Women's issues under presidency's 'watchful eye'

Zuma created a new department in May 2009 to oversee women, children and disabled people, which he lumped together as “vulnerable groups in our society”.

But last week he revealed plans to axe this department, instead creating a separate Ministry of Women under the presidency. He is also transferring support for children and the disabled to the Department of Social Development.

The move will see women’s issues directed once again from within the presidency - a standard set by the late Nelson Mandela.

Women’s empowerment was championed by Mandela, who created the original department for women located under the presidency.  In 1994, at the new parliament’s first session, Mandela said that “freedom cannot be achieved unless women have been emancipated from all forms of oppression”.

‘First class fail’

Yet under Zuma the plight of women slipped from the president’s direct watch and today, as the government acknowledges, gender equality is still a long way off.

What’s more, the former minister for women, children and people with disabilities, Lulu Xingwana, has been widely criticised for her use of the department’s budget - which last year rang in at R198.3m.

Democratic Alliance MP Helen Lamoela said of Xingwana’s budget last year “there is nothing to show for it except lavish parties, trips abroad and designer furniture”.

According to reports in The Sunday Independent, Xingwana splurged R2.1m of taxpayers’ money decorating her department, allegedly using half the money for furniture for her own office.

The previous year Xingwana allocated R25m of the budget to travel and subsistence - while just R13.5m went to its children’s rights and responsibilities programme.

She was also accused of hiring expensive lawyers, rather than using the state attorney, and overspending on employees’ salaries.

Xingwana, who is to be replaced by the former mining minister Susan Shabangu, “used the department as her own piggy bank”, according to Democratic Alliance spokesperson Colin Wardel.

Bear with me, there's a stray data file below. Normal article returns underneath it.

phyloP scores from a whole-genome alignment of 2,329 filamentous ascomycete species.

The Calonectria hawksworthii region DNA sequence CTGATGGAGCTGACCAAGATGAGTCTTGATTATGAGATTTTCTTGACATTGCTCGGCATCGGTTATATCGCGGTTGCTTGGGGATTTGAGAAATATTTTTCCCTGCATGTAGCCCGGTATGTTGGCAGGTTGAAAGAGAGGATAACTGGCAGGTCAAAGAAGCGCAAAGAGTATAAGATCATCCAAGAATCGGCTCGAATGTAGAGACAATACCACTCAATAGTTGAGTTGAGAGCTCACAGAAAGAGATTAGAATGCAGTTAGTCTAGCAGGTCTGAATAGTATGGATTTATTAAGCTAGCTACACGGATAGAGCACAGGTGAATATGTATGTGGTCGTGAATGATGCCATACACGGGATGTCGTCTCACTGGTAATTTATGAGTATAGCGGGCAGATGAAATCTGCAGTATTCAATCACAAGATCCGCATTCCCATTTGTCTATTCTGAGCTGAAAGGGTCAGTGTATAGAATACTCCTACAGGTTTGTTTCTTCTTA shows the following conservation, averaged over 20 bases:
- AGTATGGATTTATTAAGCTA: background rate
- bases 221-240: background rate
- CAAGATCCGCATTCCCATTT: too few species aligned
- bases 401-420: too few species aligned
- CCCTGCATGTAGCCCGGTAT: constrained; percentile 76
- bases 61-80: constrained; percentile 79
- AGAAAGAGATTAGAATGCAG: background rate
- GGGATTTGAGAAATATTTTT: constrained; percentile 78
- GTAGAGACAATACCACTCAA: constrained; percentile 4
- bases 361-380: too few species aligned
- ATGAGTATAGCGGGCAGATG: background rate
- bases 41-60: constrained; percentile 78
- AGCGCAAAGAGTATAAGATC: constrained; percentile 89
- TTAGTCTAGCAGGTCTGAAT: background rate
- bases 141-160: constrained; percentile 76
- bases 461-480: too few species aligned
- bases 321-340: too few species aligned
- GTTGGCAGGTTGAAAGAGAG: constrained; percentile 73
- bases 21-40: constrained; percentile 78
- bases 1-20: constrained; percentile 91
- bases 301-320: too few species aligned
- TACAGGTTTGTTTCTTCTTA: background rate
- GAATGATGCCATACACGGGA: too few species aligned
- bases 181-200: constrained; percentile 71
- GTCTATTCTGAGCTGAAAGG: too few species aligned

He added: “We are glad to see she has been removed.”

Xingwana was also dogged by media reports that MPs lambasted her and her team for failing to deliver documents detailing her turnaround strategy on time - apparently those that were received were a “mess”.

In March, Xingwana tried to push through the women empowerment and gender equality bill (WEGE) which makes provision for at least 50% of decision-making posts in the country to be filled by women. But not enough MPs turned up to vote on it, so the Bill has yet to be made into law.

The DA’s Helen Lamoela, previously Shadow Minister of Women, Youth, Children and People with Disabilities, called the bill a “first class fail”.

Earlier this year, Lamoela said: “This bill is a distraction by a department that has failed to identify the true barriers blocking female empowerment and has failed to co-ordinate a government-wide effort to address these barriers.”

New direction

Despite past criticisms, the new department will continue pushing ahead with the WEGE bill, according to Kenosi Machepa, spokesperson for the newly formed ministry of women.

She said the move to create a new department under the presidency showed women’s issues were being taken seriously.

The new women’s department is to have two key focuses: women’s socio-economic empowerment and women’s rights.   

Machepa said: “Women will be going back under the guidance and watchful eye of the president.”

For Lisa Vetten, gender researcher at the Wits Institute for Social and Economic Research, this is no great comfort as Zuma himself “hasn’t shown himself to be a great fighter of inequality”.

However, Vetten said: “It is important being close to the power that the (presidential) office holds.”

Problem solved?

The DA, which claims it has been pushing for a separate women’s department for some time, said it welcomed the move.

Vetten said the key question now would be how to make the department work - as ultimately, recreating a ministry of women sees a return to a structure that failed.

However, she added: “It failed because it had no political authority and had small staff numbers.”

The new department has yet to lay its cards on the table - spokeswoman Machepa would only reveal that the budget would remain the same for all three groups: women, children and the disabled - and that staffing is still under review.

While the department for social development could not be reached for comment, the DA’s Wardel said it would probably need “more capacity” in order to absorb the responsibilities of children and the disabled.

‘More than just welfare’

Vetten said it was “very good move” that women’s issues were not sent to the department for social development (DSD). “Gender equality is not a matter of welfare,” she said.

However, she too had concerns for the social development department’s ability to cope with its new responsibilities.

Children and disabled people - who were originally both given their own departments under Mandela - have wider issues than welfare, she pointed out.

“There are matters and rights that transcend welfare,” Vetten said, questioning who would be in charge of monitoring such issues.

The Disability Rights team, now working within the DSD, said that for now it is “business as usual”.

A spokesperson for the team said: “The new administration is currently working out the operational details and we will keep our stakeholders informed of any changes as they are effected.”
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